Monthly Archives: March 2014
I just stumbled upon this nice review from Clutch & Chrome Magazine, from July 16, 2013.
With temperatures edging up into the 40s and 50s, you can bet that motorcycles will be cruising around the Twin Cities this weekend. I know Ralph will be out in the garage installing new turn signal lights on his Victory cruiser. As for me, I’ll be at the Donnie Smith Bike & Car Show at the River Centre in St. Paul.
I have a case of shiny new copies of Ride Minnesota out in the garage. Today, I’m packing up my “show box”, filling it with more copies of the book, bookmarks for giveaways, extra pens, my cashbox, signs and an easel for displaying a poster-sized version of the book cover. It’s the biggest event I have attended as an exhibitor — more than 18,000 are expected to attend. (Gee, I wonder if I have enough books? Yikes! I’d better pack an order form, too.) I also have to make sure my cell phone’s charged and my card reader is ready to go.
Thanks to Audrey Johnson of Motorcycle Life EXPO for inviting me to share her table. We’ll be at Booth 22 on the main floor of the show.
The streets and highways haven’t been cleaned yet. Watch out for gravel and keep the shiny side up!
There was an article in the Minneapolis Star Tribune the other day about new technology that could enable drivers to operate cars with hand gestures. Google has apparently already purchased a company called Flutter that makes software that allows people with webcams to operate Netflix and other apps by making signs. The article didn’t offer many specifics as to how this new car technology would work. Point left to turn left?
Motorcycle riders have been making signs for ages, especially when they ride in groups. Leaders use hand signals to tell others in the group to slow down, watch out for road hazards or stop for refreshments. The signals are fairly standard from group to group. The Motorcycle Safety Foundation has a downloadable chart on its website that demonstrates the gestures far better than I can describe them.
I can’t imagine (but I could be wrong) that the day will come when motorcyclists drive their bikes by gestures. Although the bigger cruisers can be equipped with cruise control, most of the bikers I’ve met are “hands on” types who like to do their own mechanical work and stay in control of the bike at all times.
There’s one gesture that I know will never be replaced by an “app.” It’s the biker-to-biker greeting like the one we received on our trip around Lake Superior last summer.
Back in 1963, Honda Motorcycles ran an advertising campaign that proclaimed, “You meet the nicest people on a Honda.” I’d like to amend that to “You meet the nicest people on a motorcycle.” Period. It doesn’t matter the make or the model, bikers are some of the nicest people I’ve run across in a long time.
I stopped out at Indian Motorcycles in St. Paul today and dropped off some copies of Ride Minnesota. Although owner Art Welch wasn’t interested stocking the book, he has graciously allowed me to snag a little counter space in his beautiful store. Can you believe it, almost every motorcycle on his show floor has been sold? There’s a lot of pent-up demand for Indians (Polaris has done a good job of marketing them). I hope the long winter and pent-up feelings extend into book sales, too.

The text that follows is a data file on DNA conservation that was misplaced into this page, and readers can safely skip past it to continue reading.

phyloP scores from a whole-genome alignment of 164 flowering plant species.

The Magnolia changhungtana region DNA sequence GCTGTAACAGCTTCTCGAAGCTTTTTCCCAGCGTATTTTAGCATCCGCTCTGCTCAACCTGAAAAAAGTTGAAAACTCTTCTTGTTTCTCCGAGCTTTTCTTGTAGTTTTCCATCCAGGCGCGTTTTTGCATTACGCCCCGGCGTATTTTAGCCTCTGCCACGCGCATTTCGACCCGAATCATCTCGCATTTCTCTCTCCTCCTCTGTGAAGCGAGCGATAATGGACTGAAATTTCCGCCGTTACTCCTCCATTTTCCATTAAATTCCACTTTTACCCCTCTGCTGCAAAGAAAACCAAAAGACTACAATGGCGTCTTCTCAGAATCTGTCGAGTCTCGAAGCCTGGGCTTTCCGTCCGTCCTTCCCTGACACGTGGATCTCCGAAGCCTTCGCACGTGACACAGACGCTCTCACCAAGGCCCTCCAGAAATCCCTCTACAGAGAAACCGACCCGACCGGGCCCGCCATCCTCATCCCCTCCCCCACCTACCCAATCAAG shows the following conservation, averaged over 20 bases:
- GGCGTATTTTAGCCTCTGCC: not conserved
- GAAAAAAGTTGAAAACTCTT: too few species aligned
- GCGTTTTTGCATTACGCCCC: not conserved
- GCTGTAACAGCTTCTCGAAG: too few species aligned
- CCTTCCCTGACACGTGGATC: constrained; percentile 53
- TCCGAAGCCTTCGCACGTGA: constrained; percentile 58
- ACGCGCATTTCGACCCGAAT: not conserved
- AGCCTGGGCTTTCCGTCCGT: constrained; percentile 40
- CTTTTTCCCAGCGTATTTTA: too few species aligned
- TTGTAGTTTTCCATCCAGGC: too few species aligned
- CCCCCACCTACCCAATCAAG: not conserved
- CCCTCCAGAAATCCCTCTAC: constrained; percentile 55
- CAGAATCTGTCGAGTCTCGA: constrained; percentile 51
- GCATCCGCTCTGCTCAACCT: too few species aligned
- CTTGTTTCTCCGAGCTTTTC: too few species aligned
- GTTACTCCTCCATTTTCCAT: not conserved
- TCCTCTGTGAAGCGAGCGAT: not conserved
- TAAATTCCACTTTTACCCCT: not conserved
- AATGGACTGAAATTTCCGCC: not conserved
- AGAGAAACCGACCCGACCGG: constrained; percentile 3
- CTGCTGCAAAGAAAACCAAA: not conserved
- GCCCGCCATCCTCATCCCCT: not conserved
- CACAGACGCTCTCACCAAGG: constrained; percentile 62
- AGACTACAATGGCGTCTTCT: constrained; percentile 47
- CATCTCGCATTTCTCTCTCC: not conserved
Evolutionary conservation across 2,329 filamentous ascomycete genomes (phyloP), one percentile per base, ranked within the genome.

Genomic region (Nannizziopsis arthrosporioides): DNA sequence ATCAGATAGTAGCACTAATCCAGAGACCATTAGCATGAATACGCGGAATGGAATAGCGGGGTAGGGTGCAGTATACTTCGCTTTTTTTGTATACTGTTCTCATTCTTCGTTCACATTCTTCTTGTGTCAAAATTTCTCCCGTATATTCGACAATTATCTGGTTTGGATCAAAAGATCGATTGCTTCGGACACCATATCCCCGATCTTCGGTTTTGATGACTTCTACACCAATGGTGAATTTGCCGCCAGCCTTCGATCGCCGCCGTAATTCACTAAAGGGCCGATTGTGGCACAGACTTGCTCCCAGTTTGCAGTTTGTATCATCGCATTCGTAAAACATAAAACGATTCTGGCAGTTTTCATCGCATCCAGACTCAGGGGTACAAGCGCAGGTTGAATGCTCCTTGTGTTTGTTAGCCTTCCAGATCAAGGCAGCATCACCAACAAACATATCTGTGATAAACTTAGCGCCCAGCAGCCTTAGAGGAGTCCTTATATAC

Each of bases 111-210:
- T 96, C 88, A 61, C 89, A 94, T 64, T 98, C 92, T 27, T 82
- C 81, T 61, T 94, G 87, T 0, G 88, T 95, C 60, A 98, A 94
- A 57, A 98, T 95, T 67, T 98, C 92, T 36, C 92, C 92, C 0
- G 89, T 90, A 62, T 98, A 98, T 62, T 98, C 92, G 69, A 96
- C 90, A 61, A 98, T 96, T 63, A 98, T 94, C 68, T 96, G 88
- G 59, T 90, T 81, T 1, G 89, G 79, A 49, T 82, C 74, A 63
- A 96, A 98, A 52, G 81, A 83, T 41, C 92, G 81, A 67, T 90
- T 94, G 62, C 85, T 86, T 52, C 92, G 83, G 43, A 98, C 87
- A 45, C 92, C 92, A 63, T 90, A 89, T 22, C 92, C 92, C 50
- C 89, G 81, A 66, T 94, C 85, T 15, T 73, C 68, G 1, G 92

I also stopped next door at St. Paul Harley Davidson. The folks there haven’t yet decided whether or not they’ll take the book, but John in the parts department invited me to a seminar on motorcycle touring that he’s giving in April. I’m already booked that day, but I appreciate invitation and the enthusiasm. In fact, so many people involved in motorcycling have been so helpful and encouraging.
I saw some bikers on the road today, and there were quite a number of folks buying parts and new batteries for their bikes to get ready for riding season. The temperature hovered around 45 degrees, but the weather was an ever-changing mixture of sleet, snow, sunshine. It’s the annual wresting match between spring and winter in Minnesota. Still, it won’t be long until the rumble of a well-tuned motorcycle is heard again.
I’ve been living the past for a couple of days now, re-tracing routes that Ralph and I drove last summer. I’ve written about a couple that I want to include in a new version of Ride Minnesota (don’t get excited, it’s long ways off). I’m also trying to make something out of our tour around Lake Superior. It was a completely different trip and didn’t fall into the same pattern as Ride.
While I’m studying road maps and Google satellite images and recalling what I saw, felt and experienced, I’m also trying to stake out my territory in motorcycle dealerships for the upcoming riding season. While I haven’t heard the rumble of a bike in my neighborhood yet, I have been visiting bike shops in the Twin Cities area.
The Indian dealership on I-94 in St. Paul said I could bring in a few copies of the book to sell. They don’t want to run it through their inventory, but they’ll put it out on the counter and collect the money for me. Fair enough. Fury Motorcycle in South St. Paul invited me to its open house on April 26. Justin Olmeim tells me they had 2,000 bikers at their event last spring. It’s an offer I can’t refuse! Northway Sports in East Bethel, one of my first and best supporters, has an open house the same day. Somehow, I’ll have to find a way to attend both events. King Solomon, where are you?
The generosity of the biking community in allowing me to hang out at their places of business, to carry my book and encouraging me to get out and push totally defies the tough-guy image that leather, studs and loud bikes proclaim.